Now, instead of simply providing a comfortable place to recline—and yes, those are tasteful wood slat seats—the bench adds USB ports (bring your own cable) and sensors to collect environmental data (an add-on kiosk includes a touchscreen for local information). It’s all powered by a squat photovoltaic panel that’s painted bright red; a kind of George Nelson bench meets a friendly barbecue grill vibe.

The Soofa bench is a classy solution for cities.
Courtesy: Soofa

When I sat on a Soofa on a LA street I was surprised at how comfortable those wood planks were compared to the butt-crimping metal benches I was used to. I connected my iPhone and began slurping up solar power.

But after a few minutes of sitting there, I realized there was a tradeoff: A solar panel needs sun, and the sun was hot. Which meant I’d have to leave my quickly warming seat to seek shade. Until there’s a version with a solar panel on a canopy, this isn’t the best choice for sunny cities.

Still, Soofa feels like the thoughtful, well-crafted seating solution that we’ve been waiting for. It looks innovative but also classic, lending some design sense to the streetscape.

But it’s pricier than your standard bench, and that’s an investment which which doesn’t always pay off. As a Los Angeles neighborhood discovered when a bench was ripped clean off its bolts less than a year after installation, not even the Soofa is safe from determined thieves.

Interestingly, the concept of plopping a bench on the sidewalk for all eternity—or seven months, whichever comes first—is falling out of favor. Streets are changing rapidly to accommodate the new wave of bike and pedestrian improvements, and forever furniture isn’t ideal for testing incremental changes. That’s why the street furniture you’re more likely to see populating cities now isn’t as much "street furniture" as it is furniture on the street.

The parklets and plazas that are starting to pop up on urban streets are often pilot projects—tiny street corners carved out with temporary decking materials or, in some cases, just a different color of paint.

This means a whole new way of thinking about how people can enjoy these spaces. Goodbye to bolted, cement-slathered seating; hello to lightweight benches, moveable planters, beach umbrellas, and cheap cafe tables and chairs—all of which can be repositioned by users.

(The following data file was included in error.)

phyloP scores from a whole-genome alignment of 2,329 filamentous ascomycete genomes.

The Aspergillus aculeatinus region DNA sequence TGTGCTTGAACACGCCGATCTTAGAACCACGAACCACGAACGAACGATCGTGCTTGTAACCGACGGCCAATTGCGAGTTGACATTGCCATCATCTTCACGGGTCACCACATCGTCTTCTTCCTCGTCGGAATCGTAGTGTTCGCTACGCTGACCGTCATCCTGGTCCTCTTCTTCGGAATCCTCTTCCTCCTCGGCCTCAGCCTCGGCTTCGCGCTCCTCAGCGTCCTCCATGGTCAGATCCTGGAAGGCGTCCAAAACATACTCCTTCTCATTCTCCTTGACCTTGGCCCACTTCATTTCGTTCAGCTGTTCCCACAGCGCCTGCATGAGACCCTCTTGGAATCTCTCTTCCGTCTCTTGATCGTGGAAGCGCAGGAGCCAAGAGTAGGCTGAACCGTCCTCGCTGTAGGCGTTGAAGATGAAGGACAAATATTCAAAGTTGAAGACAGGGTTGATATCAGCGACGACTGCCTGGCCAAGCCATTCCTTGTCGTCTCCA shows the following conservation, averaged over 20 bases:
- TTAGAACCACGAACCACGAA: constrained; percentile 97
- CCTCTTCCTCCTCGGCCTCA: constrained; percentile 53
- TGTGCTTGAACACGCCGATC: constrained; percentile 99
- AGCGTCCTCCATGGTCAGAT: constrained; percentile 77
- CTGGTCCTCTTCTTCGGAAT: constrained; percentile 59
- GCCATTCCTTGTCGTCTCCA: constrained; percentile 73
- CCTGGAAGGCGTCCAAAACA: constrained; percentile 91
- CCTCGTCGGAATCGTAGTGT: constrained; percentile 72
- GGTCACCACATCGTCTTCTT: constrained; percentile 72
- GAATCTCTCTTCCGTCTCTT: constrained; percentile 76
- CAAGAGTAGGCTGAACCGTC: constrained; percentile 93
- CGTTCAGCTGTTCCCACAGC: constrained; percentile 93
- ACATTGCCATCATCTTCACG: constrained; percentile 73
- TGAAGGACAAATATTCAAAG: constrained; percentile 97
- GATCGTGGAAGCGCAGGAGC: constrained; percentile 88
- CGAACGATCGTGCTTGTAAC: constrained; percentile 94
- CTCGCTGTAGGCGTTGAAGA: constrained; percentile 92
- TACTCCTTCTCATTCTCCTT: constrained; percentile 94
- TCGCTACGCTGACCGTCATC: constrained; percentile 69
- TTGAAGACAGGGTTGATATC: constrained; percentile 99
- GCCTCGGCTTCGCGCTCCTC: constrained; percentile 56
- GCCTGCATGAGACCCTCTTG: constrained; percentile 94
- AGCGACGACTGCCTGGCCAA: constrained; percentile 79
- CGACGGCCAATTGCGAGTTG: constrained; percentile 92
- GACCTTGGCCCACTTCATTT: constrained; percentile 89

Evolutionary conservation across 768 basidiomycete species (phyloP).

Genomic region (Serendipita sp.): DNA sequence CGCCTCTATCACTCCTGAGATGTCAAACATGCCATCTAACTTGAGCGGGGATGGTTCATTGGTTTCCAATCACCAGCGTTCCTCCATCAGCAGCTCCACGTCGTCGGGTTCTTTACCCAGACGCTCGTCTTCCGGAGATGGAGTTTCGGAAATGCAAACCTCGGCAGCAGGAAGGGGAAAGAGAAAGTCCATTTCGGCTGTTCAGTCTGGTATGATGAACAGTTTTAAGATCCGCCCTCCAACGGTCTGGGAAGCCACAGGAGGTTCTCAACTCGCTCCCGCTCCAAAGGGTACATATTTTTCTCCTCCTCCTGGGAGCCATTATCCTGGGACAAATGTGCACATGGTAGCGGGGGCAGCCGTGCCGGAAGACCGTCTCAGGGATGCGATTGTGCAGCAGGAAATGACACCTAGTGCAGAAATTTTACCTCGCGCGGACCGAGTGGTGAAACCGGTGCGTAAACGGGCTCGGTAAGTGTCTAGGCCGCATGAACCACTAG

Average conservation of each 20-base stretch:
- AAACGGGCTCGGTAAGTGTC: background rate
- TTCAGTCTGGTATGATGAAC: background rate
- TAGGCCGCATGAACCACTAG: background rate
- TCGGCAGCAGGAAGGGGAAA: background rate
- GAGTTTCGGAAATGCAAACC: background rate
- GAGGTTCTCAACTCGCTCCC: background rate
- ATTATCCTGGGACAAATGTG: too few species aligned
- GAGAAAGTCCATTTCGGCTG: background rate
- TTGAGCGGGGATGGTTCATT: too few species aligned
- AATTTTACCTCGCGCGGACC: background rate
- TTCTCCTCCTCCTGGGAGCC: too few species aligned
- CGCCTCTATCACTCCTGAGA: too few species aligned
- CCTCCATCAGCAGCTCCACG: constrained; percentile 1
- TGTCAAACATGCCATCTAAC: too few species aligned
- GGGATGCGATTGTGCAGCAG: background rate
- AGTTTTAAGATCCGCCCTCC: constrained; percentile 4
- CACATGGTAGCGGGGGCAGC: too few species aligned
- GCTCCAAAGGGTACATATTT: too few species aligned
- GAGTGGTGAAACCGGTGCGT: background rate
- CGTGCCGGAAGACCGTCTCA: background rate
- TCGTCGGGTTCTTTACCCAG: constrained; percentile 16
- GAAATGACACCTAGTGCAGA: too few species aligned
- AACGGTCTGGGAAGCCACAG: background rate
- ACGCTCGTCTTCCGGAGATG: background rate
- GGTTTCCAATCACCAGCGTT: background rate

A People St street plaza in Pacoima uses temporary furnishings.
A People St street plaza in Pacoima uses temporary furnishings.
Courtesy LADOT/Jim Simmons

The key component to this approach is partnerships with local businesses and neighborhood groups that require them to take ownership of the furniture. In some cases, these partners purchase the furniture outright.

The temporary, low-cost model also addresses equity concerns, says Brian Oh, a transportation planning associate for LADOT’s People St program. "This is an opportunity to do this kind of outreach citywide in areas that traditionally might not have those kind of improvements."

A more nimble street furniture strategy also allows for necessary adjustments. "We like to collect data to learn from the projects and actually tweak them to evolve them," says Valerie Watson, LADOT’s assistant pedestrian coordinator.

After a car crashed into a downtown LA parklet last year, designers rethought the furniture completely, opting for even more simple, flexible furnishings based on LADOT’s studies of how people had been using the space.

Now if a table goes missing, it’s not the end of the world. "Chairs always walk away," says Watson. "You have to set up the process so you can recover quickly when those things happen."

As I eased into a bare-bones cafe chair at the redesigned parklet the other afternoon, I marveled at how little it had taken, design-wise, to make this little strip of an LA street feel downright pleasant. It’s more than just plopping a bench on a corner, it’s about creating a little urban living room—and there’s no reason we can’t have more of these.

Of all the spots I paused to rest my weary rear during my tour de street furniture, this was the only place that I felt truly comfortable, and it was clear that those around me, nibbling on lunch or noodling on their phones, felt the same. A chair that couldn’t have cost more than $25 was finally making me feel at home in my city.